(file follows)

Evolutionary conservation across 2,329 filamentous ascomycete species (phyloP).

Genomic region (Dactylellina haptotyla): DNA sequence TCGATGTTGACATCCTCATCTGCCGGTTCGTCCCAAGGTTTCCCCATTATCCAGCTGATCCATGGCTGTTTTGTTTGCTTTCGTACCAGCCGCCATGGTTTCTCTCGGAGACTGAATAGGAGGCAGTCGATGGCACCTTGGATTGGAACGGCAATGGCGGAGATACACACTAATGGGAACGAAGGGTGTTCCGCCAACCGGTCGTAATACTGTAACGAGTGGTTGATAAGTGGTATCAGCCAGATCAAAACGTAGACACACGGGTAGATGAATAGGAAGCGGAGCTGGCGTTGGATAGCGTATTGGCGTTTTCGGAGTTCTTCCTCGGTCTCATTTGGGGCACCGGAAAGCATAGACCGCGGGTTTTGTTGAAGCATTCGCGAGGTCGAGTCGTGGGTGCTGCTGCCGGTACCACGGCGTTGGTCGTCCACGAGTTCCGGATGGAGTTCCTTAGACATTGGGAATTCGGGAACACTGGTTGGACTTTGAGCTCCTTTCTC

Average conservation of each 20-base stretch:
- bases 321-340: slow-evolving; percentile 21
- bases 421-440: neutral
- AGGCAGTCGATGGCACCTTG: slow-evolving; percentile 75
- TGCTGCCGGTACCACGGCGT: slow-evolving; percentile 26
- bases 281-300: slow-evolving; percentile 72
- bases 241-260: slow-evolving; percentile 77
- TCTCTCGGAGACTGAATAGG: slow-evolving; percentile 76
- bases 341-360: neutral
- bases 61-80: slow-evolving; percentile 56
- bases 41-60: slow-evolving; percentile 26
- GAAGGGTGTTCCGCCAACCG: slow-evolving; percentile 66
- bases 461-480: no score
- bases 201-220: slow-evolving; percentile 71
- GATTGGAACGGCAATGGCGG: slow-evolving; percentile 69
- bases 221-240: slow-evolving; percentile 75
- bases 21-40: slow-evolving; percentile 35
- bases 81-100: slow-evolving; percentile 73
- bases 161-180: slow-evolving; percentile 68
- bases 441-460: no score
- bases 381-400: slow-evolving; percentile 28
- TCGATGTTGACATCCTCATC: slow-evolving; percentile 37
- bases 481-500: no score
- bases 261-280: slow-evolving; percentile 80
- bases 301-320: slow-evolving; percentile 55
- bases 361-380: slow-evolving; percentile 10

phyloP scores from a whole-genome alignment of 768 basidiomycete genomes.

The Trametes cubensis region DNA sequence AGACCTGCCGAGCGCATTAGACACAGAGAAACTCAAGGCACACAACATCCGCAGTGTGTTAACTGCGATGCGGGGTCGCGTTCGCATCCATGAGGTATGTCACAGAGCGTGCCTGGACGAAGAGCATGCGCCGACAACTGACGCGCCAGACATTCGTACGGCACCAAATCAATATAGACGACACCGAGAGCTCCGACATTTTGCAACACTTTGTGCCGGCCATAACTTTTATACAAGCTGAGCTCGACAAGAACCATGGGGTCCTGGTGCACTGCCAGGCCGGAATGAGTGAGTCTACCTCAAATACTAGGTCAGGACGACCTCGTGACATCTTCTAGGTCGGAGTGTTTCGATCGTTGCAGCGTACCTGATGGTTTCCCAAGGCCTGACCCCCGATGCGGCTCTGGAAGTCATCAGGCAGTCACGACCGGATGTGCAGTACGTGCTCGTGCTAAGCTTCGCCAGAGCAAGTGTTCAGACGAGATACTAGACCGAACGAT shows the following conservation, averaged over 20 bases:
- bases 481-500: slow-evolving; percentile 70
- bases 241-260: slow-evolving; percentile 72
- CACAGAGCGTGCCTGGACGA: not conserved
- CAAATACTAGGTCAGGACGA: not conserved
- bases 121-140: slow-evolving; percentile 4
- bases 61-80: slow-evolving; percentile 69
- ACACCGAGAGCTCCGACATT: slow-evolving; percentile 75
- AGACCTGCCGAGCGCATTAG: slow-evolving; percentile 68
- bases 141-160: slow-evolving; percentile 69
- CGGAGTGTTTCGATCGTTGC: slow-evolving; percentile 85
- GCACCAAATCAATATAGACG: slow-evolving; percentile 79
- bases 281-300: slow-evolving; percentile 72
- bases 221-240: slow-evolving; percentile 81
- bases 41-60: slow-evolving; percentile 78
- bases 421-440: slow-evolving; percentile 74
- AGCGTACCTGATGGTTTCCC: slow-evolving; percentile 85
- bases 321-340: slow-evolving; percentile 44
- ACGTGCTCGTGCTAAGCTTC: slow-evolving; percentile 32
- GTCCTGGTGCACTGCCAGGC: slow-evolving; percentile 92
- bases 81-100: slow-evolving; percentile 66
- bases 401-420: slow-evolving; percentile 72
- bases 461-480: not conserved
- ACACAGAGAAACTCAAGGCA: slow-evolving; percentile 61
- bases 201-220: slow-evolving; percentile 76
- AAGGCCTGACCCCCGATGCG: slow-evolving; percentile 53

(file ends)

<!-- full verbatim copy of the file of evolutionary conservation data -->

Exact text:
Evolutionary conservation across 2,329 filamentous ascomycete species (phyloP).

Genomic region (Dactylellina haptotyla): DNA sequence TCGATGTTGACATCCTCATCTGCCGGTTCGTCCCAAGGTTTCCCCATTATCCAGCTGATCCATGGCTGTTTTGTTTGCTTTCGTACCAGCCGCCATGGTTTCTCTCGGAGACTGAATAGGAGGCAGTCGATGGCACCTTGGATTGGAACGGCAATGGCGGAGATACACACTAATGGGAACGAAGGGTGTTCCGCCAACCGGTCGTAATACTGTAACGAGTGGTTGATAAGTGGTATCAGCCAGATCAAAACGTAGACACACGGGTAGATGAATAGGAAGCGGAGCTGGCGTTGGATAGCGTATTGGCGTTTTCGGAGTTCTTCCTCGGTCTCATTTGGGGCACCGGAAAGCATAGACCGCGGGTTTTGTTGAAGCATTCGCGAGGTCGAGTCGTGGGTGCTGCTGCCGGTACCACGGCGTTGGTCGTCCACGAGTTCCGGATGGAGTTCCTTAGACATTGGGAATTCGGGAACACTGGTTGGACTTTGAGCTCCTTTCTC

Average conservation of each 20-base stretch:
- bases 321-340: slow-evolving; percentile 21
- bases 421-440: neutral
- AGGCAGTCGATGGCACCTTG: slow-evolving; percentile 75
- TGCTGCCGGTACCACGGCGT: slow-evolving; percentile 26
- bases 281-300: slow-evolving; percentile 72
- bases 241-260: slow-evolving; percentile 77
- TCTCTCGGAGACTGAATAGG: slow-evolving; percentile 76
- bases 341-360: neutral
- bases 61-80: slow-evolving; percentile 56
- bases 41-60: slow-evolving; percentile 26
- GAAGGGTGTTCCGCCAACCG: slow-evolving; percentile 66
- bases 461-480: no score
- bases 201-220: slow-evolving; percentile 71
- GATTGGAACGGCAATGGCGG: slow-evolving; percentile 69
- bases 221-240: slow-evolving; percentile 75
- bases 21-40: slow-evolving; percentile 35
- bases 81-100: slow-evolving; percentile 73
- bases 161-180: slow-evolving; percentile 68
- bases 441-460: no score
- bases 381-400: slow-evolving; percentile 28
- TCGATGTTGACATCCTCATC: slow-evolving; percentile 37
- bases 481-500: no score
- bases 261-280: slow-evolving; percentile 80
- bases 301-320: slow-evolving; percentile 55
- bases 361-380: slow-evolving; percentile 10

phyloP scores from a whole-genome alignment of 768 basidiomycete genomes.

The Trametes cubensis region DNA sequence AGACCTGCCGAGCGCATTAGACACAGAGAAACTCAAGGCACACAACATCCGCAGTGTGTTAACTGCGATGCGGGGTCGCGTTCGCATCCATGAGGTATGTCACAGAGCGTGCCTGGACGAAGAGCATGCGCCGACAACTGACGCGCCAGACATTCGTACGGCACCAAATCAATATAGACGACACCGAGAGCTCCGACATTTTGCAACACTTTGTGCCGGCCATAACTTTTATACAAGCTGAGCTCGACAAGAACCATGGGGTCCTGGTGCACTGCCAGGCCGGAATGAGTGAGTCTACCTCAAATACTAGGTCAGGACGACCTCGTGACATCTTCTAGGTCGGAGTGTTTCGATCGTTGCAGCGTACCTGATGGTTTCCCAAGGCCTGACCCCCGATGCGGCTCTGGAAGTCATCAGGCAGTCACGACCGGATGTGCAGTACGTGCTCGTGCTAAGCTTCGCCAGAGCAAGTGTTCAGACGAGATACTAGACCGAACGAT shows the following conservation, averaged over 20 bases:
- bases 481-500: slow-evolving; percentile 70
- bases 241-260: slow-evolving; percentile 72
- CACAGAGCGTGCCTGGACGA: not conserved
- CAAATACTAGGTCAGGACGA: not conserved
- bases 121-140: slow-evolving; percentile 4
- bases 61-80: slow-evolving; percentile 69
- ACACCGAGAGCTCCGACATT: slow-evolving; percentile 75
- AGACCTGCCGAGCGCATTAG: slow-evolving; percentile 68
- bases 141-160: slow-evolving; percentile 69
- CGGAGTGTTTCGATCGTTGC: slow-evolving; percentile 85
- GCACCAAATCAATATAGACG: slow-evolving; percentile 79
- bases 281-300: slow-evolving; percentile 72
- bases 221-240: slow-evolving; percentile 81
- bases 41-60: slow-evolving; percentile 78
- bases 421-440: slow-evolving; percentile 74
- AGCGTACCTGATGGTTTCCC: slow-evolving; percentile 85
- bases 321-340: slow-evolving; percentile 44
- ACGTGCTCGTGCTAAGCTTC: slow-evolving; percentile 32
- GTCCTGGTGCACTGCCAGGC: slow-evolving; percentile 92
- bases 81-100: slow-evolving; percentile 66
- bases 401-420: slow-evolving; percentile 72
- bases 461-480: not conserved
- ACACAGAGAAACTCAAGGCA: slow-evolving; percentile 61
- bases 201-220: slow-evolving; percentile 76
- AAGGCCTGACCCCCGATGCG: slow-evolving; percentile 53